Brand new Australian theatre is sprouting this Spring, with Monash Centre for Theatre and Performance and the Malthouse Theatre presenting Death Match, an explosive new piece of physical theatre that examines life, death and ambition against the backdrop of a sporting arena. I had a chat to playwright Morgan Rose, and director Katrina Cornwell who have teamed up with Monash third year performing arts students to create this fast-paced new show.
For Rose, creating a new piece of Australian theatre is her favourite thing to do.
“Transforming something that is just an idea, just thoughts, into a giant complicated show that physically exists is the most thrilling thing in the world. More adrenaline terror and joy than the high dive” she said.
“It’s incredible that these students get to be involved in the process of creating a new Australian theatre piece. It’s so important that our Australian stages reflect our own stories and experiences of contemporary life. It’s easy to point to the past or to other countries (like America) and judge their actions and choices, it’s a far greater challenge to question life at home. In ‘Death Match’ we are examining our contemporary, Australian ideals of success and failure” said Cornwell.
Rose can clearly name her influences and pieces of theatre that have inspired her in the creation of the show.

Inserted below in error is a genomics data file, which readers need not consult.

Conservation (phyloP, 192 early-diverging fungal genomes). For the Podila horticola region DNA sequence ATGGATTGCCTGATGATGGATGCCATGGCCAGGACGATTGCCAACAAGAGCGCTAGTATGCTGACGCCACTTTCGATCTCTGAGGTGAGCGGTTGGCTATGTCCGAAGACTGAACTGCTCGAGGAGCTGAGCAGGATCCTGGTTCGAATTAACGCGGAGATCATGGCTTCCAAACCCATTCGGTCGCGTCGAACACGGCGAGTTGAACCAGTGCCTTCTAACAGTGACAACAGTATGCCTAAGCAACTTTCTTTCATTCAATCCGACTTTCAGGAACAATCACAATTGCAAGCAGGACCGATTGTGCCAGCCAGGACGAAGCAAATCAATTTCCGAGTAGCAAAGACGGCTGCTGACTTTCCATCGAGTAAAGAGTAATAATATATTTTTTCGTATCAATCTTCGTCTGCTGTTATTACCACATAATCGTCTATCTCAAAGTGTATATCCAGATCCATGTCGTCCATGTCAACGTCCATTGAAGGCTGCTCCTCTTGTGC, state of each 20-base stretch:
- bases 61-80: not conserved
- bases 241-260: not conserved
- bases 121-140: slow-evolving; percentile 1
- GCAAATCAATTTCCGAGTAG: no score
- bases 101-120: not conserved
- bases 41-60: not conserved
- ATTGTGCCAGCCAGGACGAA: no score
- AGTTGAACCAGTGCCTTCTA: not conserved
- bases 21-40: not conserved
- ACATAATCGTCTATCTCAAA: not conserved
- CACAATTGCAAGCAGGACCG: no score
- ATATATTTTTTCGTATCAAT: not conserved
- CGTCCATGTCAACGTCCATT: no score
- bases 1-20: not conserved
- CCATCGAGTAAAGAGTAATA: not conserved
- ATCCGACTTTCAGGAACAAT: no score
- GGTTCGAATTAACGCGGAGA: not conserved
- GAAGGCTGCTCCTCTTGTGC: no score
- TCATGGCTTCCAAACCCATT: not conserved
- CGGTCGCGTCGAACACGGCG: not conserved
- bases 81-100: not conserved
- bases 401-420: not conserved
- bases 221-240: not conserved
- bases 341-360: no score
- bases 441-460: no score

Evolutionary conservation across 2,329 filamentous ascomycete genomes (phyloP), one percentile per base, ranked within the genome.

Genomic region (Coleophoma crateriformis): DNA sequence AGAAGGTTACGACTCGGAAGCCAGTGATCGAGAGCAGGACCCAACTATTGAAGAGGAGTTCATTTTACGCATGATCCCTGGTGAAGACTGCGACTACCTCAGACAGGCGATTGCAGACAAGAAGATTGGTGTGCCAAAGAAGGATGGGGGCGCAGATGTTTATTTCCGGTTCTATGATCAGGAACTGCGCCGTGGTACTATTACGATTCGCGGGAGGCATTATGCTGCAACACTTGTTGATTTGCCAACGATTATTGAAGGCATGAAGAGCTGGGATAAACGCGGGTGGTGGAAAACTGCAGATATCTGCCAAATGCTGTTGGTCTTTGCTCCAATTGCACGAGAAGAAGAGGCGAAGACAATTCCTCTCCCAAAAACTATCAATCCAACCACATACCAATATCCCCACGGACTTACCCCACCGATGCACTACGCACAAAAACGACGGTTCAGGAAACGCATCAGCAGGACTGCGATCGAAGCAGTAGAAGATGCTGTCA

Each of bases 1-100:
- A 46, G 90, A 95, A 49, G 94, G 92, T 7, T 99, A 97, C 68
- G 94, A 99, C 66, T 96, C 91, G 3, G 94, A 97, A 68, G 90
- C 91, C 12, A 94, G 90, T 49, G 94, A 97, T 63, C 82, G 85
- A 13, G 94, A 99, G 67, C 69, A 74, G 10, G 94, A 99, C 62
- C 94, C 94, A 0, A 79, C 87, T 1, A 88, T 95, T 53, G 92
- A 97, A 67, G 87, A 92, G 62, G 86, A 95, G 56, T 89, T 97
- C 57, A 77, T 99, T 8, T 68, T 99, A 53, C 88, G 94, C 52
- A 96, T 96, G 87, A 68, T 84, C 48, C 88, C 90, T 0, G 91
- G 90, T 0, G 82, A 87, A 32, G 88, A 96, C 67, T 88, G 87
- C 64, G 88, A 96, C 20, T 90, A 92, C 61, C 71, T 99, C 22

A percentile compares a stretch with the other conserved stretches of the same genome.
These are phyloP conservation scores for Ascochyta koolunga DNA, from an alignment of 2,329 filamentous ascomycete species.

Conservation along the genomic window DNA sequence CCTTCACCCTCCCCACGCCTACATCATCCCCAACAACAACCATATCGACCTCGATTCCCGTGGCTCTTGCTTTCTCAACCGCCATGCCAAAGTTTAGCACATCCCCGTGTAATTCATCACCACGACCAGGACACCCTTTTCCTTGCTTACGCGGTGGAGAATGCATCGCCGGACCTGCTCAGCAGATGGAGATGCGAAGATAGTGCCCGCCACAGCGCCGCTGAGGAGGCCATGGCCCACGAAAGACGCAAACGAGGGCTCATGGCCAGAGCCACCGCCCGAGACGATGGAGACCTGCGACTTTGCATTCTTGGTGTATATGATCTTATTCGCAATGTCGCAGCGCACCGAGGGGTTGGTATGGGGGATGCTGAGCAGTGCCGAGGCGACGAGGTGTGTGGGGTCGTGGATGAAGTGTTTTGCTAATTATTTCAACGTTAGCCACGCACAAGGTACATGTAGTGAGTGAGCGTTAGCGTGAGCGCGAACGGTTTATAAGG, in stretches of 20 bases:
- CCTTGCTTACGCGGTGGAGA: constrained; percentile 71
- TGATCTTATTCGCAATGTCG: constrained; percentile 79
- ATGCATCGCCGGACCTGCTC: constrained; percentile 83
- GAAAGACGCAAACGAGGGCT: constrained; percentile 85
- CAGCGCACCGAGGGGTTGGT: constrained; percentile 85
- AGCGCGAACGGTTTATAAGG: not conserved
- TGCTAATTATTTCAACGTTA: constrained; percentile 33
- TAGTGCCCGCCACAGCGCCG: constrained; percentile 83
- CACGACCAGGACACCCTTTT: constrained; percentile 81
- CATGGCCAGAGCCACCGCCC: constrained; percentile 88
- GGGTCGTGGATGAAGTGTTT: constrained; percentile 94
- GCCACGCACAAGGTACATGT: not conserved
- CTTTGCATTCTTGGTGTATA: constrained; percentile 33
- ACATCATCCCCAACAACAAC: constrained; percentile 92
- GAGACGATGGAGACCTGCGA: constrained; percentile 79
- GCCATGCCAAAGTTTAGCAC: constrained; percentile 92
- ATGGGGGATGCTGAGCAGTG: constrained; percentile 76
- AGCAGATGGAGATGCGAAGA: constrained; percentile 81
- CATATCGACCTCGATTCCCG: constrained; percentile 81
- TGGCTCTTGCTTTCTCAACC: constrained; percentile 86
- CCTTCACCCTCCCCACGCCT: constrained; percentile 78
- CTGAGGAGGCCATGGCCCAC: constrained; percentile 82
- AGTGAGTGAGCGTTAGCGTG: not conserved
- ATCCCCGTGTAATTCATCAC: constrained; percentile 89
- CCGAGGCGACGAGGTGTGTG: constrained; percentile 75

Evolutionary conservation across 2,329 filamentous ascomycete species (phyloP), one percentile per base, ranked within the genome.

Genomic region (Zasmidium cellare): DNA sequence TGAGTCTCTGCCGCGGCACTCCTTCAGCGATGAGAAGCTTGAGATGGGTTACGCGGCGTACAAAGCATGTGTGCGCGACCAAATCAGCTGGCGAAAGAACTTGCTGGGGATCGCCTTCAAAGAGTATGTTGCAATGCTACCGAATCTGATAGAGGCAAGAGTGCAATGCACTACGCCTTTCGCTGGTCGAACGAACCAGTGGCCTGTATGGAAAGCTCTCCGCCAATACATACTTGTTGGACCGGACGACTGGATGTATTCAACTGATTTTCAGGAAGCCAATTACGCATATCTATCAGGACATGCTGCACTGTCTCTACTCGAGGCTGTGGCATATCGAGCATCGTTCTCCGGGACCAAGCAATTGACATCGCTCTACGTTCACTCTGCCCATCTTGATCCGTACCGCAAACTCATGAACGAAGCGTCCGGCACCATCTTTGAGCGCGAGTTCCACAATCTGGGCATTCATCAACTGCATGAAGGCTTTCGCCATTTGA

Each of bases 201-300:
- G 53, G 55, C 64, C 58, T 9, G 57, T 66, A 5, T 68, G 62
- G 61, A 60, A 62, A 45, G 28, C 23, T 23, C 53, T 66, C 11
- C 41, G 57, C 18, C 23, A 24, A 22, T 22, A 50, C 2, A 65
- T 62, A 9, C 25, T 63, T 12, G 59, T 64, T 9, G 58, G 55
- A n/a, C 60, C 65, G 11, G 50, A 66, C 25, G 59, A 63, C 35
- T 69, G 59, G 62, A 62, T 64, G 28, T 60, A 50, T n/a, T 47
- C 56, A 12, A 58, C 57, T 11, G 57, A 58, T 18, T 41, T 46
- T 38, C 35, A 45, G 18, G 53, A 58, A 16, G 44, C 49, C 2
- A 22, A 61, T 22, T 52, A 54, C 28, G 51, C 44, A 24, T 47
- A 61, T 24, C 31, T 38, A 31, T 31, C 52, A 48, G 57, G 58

“We blatantly stole all our favorite moments from all our favorite work. The following artists were robbed so that we could make our show: Natalie Abbot, The Danger Ensemble, The Rabble, Hofesh Shechtor, Zoey Dawson, post, and probably some others I’m forgetting or not even aware of. We also stole from ourselves and re-used all our old tricks (along with a bunch of new ones)” said Rose.
Committed to supporting the current generation of performance makers, the Monash Academy of Performing Arts (MAPA), in conjunction with the Monash University Centre for Theatre and Performance and the Sir Zelman Cowen School of Music, has commissioned two new Australian works (the other is Jack of Two Trades, a new musical).
The concept for the show came from brainstorming with Fleur Kilpatrick, Artistic Director of MAPA.
“She suggested having something to do with sport, which is something we probably would have never made a show about in a million years if left to our own devices. So we came up with two ideas: a show about grandmothers and a show that looked at life and death through the lens of sport and competition. Fleur chose the sport one. Neither of us are particularly sporty, so we got down and dirty with the sports research. It’s been truly fascinating and I’m so glad we were nudged into it” said Rose.
For the record, I would really like to see this show about grandmothers. Everyone loves grandmothers.
Since 2015, Monash University has partnered with The Coopers Malthouse to allow performing arts students to apply their academic learning through collaboration with professional artists who have included Daniel Keene, Angus Cerini, Patricia Cornelius, Susie Dee and Emma Valente.
“It’s a dream to be commissioned by Monash. As independent artists being paid a living wage and encouraged to make work the way you want to make it is actually really rare. MAPA is incredibly supportive of our process and our way of working which is perhaps not the norm for theatre. There is a giant team of people putting effort into making this show happen, ensuring it’s the best it can be. To have that support and artistic freedom is a treat and Kat and I both aware of that and living it up while it lasts” said Rose.